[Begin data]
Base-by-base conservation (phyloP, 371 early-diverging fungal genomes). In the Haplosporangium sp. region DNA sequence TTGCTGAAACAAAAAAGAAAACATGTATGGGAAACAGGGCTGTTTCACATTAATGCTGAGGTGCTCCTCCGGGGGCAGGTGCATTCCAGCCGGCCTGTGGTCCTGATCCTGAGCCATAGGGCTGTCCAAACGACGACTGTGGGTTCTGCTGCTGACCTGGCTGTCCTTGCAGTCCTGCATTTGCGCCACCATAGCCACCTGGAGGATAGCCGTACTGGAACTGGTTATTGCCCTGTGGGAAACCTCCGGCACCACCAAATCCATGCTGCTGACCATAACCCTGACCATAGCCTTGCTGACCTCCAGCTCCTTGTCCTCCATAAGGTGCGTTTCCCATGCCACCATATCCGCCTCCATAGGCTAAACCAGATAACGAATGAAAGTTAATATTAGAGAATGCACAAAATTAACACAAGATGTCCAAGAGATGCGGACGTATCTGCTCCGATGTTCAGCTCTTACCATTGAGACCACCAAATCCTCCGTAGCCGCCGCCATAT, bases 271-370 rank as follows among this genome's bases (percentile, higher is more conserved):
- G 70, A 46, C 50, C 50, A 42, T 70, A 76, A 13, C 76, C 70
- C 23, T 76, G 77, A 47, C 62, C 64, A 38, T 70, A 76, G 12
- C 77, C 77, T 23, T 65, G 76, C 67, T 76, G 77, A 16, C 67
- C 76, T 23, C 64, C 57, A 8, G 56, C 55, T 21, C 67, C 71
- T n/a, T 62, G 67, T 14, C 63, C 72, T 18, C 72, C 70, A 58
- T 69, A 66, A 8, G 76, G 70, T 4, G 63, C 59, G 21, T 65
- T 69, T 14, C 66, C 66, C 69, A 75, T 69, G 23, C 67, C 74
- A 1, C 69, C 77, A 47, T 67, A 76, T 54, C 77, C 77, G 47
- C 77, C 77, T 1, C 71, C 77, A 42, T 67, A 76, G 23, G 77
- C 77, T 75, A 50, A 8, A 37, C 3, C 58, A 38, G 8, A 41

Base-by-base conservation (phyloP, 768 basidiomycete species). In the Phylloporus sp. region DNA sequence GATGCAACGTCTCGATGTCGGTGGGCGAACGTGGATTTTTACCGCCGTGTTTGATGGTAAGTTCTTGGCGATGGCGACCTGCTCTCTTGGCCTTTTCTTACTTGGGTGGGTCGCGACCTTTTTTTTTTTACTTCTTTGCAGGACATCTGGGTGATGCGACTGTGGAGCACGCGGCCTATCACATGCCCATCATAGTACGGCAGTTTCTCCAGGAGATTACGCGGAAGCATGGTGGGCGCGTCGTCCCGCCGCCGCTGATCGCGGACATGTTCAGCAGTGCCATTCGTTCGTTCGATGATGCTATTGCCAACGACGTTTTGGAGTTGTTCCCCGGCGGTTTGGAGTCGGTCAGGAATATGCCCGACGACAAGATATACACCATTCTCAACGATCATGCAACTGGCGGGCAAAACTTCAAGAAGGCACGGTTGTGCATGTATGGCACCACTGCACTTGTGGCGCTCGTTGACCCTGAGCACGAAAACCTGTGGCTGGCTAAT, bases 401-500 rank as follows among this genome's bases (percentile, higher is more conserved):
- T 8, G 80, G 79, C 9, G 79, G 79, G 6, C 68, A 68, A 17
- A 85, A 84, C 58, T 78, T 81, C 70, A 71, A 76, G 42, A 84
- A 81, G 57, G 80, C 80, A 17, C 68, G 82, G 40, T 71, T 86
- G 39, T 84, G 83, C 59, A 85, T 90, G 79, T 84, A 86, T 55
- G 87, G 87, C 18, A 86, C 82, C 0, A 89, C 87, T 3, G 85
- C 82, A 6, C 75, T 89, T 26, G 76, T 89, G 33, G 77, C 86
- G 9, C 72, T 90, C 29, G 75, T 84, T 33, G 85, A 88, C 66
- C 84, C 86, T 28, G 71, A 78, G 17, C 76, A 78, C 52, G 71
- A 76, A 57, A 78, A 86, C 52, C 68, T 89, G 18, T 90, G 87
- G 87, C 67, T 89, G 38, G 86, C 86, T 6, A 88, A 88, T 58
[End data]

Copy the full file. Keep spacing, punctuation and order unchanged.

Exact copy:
Base-by-base conservation (phyloP, 371 early-diverging fungal genomes). In the Haplosporangium sp. region DNA sequence TTGCTGAAACAAAAAAGAAAACATGTATGGGAAACAGGGCTGTTTCACATTAATGCTGAGGTGCTCCTCCGGGGGCAGGTGCATTCCAGCCGGCCTGTGGTCCTGATCCTGAGCCATAGGGCTGTCCAAACGACGACTGTGGGTTCTGCTGCTGACCTGGCTGTCCTTGCAGTCCTGCATTTGCGCCACCATAGCCACCTGGAGGATAGCCGTACTGGAACTGGTTATTGCCCTGTGGGAAACCTCCGGCACCACCAAATCCATGCTGCTGACCATAACCCTGACCATAGCCTTGCTGACCTCCAGCTCCTTGTCCTCCATAAGGTGCGTTTCCCATGCCACCATATCCGCCTCCATAGGCTAAACCAGATAACGAATGAAAGTTAATATTAGAGAATGCACAAAATTAACACAAGATGTCCAAGAGATGCGGACGTATCTGCTCCGATGTTCAGCTCTTACCATTGAGACCACCAAATCCTCCGTAGCCGCCGCCATAT, bases 271-370 rank as follows among this genome's bases (percentile, higher is more conserved):
- G 70, A 46, C 50, C 50, A 42, T 70, A 76, A 13, C 76, C 70
- C 23, T 76, G 77, A 47, C 62, C 64, A 38, T 70, A 76, G 12
- C 77, C 77, T 23, T 65, G 76, C 67, T 76, G 77, A 16, C 67
- C 76, T 23, C 64, C 57, A 8, G 56, C 55, T 21, C 67, C 71
- T n/a, T 62, G 67, T 14, C 63, C 72, T 18, C 72, C 70, A 58
- T 69, A 66, A 8, G 76, G 70, T 4, G 63, C 59, G 21, T 65
- T 69, T 14, C 66, C 66, C 69, A 75, T 69, G 23, C 67, C 74
- A 1, C 69, C 77, A 47, T 67, A 76, T 54, C 77, C 77, G 47
- C 77, C 77, T 1, C 71, C 77, A 42, T 67, A 76, G 23, G 77
- C 77, T 75, A 50, A 8, A 37, C 3, C 58, A 38, G 8, A 41

Base-by-base conservation (phyloP, 768 basidiomycete species). In the Phylloporus sp. region DNA sequence GATGCAACGTCTCGATGTCGGTGGGCGAACGTGGATTTTTACCGCCGTGTTTGATGGTAAGTTCTTGGCGATGGCGACCTGCTCTCTTGGCCTTTTCTTACTTGGGTGGGTCGCGACCTTTTTTTTTTTACTTCTTTGCAGGACATCTGGGTGATGCGACTGTGGAGCACGCGGCCTATCACATGCCCATCATAGTACGGCAGTTTCTCCAGGAGATTACGCGGAAGCATGGTGGGCGCGTCGTCCCGCCGCCGCTGATCGCGGACATGTTCAGCAGTGCCATTCGTTCGTTCGATGATGCTATTGCCAACGACGTTTTGGAGTTGTTCCCCGGCGGTTTGGAGTCGGTCAGGAATATGCCCGACGACAAGATATACACCATTCTCAACGATCATGCAACTGGCGGGCAAAACTTCAAGAAGGCACGGTTGTGCATGTATGGCACCACTGCACTTGTGGCGCTCGTTGACCCTGAGCACGAAAACCTGTGGCTGGCTAAT, bases 401-500 rank as follows among this genome's bases (percentile, higher is more conserved):
- T 8, G 80, G 79, C 9, G 79, G 79, G 6, C 68, A 68, A 17
- A 85, A 84, C 58, T 78, T 81, C 70, A 71, A 76, G 42, A 84
- A 81, G 57, G 80, C 80, A 17, C 68, G 82, G 40, T 71, T 86
- G 39, T 84, G 83, C 59, A 85, T 90, G 79, T 84, A 86, T 55
- G 87, G 87, C 18, A 86, C 82, C 0, A 89, C 87, T 3, G 85
- C 82, A 6, C 75, T 89, T 26, G 76, T 89, G 33, G 77, C 86
- G 9, C 72, T 90, C 29, G 75, T 84, T 33, G 85, A 88, C 66
- C 84, C 86, T 28, G 71, A 78, G 17, C 76, A 78, C 52, G 71
- A 76, A 57, A 78, A 86, C 52, C 68, T 89, G 18, T 90, G 87
- G 87, C 67, T 89, G 38, G 86, C 86, T 6, A 88, A 88, T 58